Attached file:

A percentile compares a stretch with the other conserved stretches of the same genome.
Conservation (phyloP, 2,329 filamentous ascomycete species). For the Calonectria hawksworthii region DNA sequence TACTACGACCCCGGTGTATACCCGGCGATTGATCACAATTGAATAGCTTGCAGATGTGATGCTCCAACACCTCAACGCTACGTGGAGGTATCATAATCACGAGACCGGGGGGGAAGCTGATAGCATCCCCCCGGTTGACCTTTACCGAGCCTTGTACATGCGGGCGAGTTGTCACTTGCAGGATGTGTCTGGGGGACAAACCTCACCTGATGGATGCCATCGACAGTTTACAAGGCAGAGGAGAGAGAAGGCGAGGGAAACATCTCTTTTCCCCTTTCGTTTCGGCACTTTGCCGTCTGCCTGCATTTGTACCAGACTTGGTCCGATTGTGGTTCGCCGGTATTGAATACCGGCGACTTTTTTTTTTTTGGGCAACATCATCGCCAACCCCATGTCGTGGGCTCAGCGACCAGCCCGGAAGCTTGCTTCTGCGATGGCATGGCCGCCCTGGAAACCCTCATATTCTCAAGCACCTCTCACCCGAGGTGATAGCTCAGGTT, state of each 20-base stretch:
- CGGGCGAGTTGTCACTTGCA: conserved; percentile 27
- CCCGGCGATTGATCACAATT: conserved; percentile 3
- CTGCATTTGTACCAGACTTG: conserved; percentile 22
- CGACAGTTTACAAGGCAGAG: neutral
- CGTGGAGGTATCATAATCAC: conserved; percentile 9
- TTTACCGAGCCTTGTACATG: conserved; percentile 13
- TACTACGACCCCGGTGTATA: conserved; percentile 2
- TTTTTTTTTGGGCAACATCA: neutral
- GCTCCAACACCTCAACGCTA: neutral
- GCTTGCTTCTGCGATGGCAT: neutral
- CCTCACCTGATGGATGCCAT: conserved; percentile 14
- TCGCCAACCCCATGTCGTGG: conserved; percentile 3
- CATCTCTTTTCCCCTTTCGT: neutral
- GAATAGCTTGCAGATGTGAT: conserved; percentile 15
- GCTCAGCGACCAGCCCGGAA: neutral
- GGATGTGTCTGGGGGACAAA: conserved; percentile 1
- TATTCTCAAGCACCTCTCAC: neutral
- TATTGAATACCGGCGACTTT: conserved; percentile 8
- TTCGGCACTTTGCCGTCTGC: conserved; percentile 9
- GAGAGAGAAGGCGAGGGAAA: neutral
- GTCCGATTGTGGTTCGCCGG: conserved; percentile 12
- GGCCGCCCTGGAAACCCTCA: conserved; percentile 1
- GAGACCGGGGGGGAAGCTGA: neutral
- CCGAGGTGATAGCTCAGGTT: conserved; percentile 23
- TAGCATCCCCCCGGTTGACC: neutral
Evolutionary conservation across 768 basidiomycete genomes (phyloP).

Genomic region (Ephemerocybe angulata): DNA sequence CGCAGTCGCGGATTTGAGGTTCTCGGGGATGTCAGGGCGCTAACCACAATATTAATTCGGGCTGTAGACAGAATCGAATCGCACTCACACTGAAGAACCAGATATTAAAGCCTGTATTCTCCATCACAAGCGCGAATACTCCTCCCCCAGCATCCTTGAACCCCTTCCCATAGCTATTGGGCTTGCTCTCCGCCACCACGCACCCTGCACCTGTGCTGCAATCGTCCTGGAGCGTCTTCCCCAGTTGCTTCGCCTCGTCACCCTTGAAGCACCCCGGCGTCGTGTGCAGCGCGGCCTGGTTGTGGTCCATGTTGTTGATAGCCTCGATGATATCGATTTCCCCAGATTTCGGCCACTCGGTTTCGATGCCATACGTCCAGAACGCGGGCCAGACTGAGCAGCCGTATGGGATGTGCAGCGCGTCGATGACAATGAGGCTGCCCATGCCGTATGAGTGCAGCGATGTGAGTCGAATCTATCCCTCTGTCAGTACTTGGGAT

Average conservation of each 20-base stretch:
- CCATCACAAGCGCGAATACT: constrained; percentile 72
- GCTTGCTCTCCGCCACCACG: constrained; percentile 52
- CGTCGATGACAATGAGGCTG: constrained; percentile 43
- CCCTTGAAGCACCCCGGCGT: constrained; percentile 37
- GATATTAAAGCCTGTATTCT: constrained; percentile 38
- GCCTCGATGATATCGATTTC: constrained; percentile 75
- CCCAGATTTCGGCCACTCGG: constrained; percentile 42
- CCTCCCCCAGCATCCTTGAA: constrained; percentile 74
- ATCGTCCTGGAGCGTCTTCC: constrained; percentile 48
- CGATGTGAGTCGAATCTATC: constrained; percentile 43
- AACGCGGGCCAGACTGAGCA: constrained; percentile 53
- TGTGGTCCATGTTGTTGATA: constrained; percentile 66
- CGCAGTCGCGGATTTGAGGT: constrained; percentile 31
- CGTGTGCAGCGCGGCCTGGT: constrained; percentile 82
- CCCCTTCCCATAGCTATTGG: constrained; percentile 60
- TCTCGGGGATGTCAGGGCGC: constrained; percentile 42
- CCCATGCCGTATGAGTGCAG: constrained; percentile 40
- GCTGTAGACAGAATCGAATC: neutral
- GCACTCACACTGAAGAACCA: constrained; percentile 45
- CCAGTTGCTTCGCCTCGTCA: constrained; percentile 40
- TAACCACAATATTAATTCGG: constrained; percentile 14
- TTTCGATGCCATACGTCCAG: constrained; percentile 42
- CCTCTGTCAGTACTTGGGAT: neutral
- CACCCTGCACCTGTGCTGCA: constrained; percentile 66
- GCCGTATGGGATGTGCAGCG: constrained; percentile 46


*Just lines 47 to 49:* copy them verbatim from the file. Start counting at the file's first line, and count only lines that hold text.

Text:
- CCCATGCCGTATGAGTGCAG: constrained; percentile 40
- GCTGTAGACAGAATCGAATC: neutral
- GCACTCACACTGAAGAACCA: constrained; percentile 45